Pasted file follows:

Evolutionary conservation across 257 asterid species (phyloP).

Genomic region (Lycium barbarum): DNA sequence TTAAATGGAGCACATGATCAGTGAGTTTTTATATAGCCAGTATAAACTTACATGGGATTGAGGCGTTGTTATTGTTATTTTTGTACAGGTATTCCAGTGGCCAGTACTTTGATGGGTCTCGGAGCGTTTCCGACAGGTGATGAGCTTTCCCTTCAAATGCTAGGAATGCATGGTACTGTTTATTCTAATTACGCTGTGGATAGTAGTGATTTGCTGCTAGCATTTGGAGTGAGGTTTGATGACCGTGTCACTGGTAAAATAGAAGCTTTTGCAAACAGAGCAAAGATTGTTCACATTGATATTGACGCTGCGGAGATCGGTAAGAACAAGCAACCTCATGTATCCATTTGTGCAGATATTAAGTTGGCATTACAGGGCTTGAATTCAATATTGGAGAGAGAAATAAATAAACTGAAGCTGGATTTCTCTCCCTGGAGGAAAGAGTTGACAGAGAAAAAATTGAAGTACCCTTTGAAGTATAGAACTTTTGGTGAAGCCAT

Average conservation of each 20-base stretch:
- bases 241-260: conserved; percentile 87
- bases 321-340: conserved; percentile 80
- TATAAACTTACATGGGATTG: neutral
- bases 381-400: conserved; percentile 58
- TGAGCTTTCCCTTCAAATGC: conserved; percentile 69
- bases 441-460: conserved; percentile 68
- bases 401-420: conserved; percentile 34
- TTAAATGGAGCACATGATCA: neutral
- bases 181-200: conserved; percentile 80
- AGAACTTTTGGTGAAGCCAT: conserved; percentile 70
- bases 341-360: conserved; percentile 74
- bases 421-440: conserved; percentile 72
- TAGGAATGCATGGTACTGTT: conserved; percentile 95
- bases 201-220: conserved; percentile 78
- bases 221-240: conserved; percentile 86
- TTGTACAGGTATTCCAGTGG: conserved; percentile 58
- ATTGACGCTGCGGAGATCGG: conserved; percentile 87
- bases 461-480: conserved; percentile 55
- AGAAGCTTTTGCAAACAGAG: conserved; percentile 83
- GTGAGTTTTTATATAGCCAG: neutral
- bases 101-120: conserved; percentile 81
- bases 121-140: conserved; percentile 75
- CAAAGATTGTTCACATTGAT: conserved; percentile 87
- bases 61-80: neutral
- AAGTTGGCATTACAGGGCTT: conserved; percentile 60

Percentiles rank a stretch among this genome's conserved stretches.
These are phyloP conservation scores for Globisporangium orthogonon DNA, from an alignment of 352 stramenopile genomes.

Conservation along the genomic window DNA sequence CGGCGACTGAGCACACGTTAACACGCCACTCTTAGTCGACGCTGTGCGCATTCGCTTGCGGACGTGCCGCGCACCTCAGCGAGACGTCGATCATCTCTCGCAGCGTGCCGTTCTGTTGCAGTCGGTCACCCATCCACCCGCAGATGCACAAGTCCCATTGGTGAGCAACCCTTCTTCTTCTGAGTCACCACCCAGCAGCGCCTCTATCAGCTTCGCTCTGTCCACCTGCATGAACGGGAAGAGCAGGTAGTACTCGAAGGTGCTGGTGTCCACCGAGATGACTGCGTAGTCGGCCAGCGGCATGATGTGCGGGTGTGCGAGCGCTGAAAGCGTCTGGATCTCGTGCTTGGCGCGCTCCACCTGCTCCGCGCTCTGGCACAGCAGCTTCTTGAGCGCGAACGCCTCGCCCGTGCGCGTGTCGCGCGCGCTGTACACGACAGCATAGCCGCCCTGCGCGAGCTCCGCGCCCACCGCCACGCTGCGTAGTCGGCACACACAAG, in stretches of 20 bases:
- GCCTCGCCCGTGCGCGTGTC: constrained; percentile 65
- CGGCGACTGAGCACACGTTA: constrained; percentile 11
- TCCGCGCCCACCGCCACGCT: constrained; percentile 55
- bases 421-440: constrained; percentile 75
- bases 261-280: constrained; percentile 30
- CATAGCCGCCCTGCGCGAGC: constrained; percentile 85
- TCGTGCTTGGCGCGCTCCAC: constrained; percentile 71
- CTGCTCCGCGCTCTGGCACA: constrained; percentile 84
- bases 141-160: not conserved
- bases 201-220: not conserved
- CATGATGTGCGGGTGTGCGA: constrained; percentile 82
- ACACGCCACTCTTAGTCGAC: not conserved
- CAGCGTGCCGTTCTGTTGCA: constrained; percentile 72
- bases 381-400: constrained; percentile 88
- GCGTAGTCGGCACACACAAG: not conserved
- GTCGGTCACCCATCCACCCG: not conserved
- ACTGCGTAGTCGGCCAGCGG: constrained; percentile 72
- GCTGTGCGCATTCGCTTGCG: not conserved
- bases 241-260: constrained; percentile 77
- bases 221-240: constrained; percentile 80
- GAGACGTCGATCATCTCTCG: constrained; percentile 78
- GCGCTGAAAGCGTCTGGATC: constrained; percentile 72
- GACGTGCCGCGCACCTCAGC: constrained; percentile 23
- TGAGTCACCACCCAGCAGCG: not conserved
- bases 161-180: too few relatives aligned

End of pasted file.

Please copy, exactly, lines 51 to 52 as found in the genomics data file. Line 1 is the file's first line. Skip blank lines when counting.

- bases 221-240: constrained; percentile 80
- GAGACGTCGATCATCTCTCG: constrained; percentile 78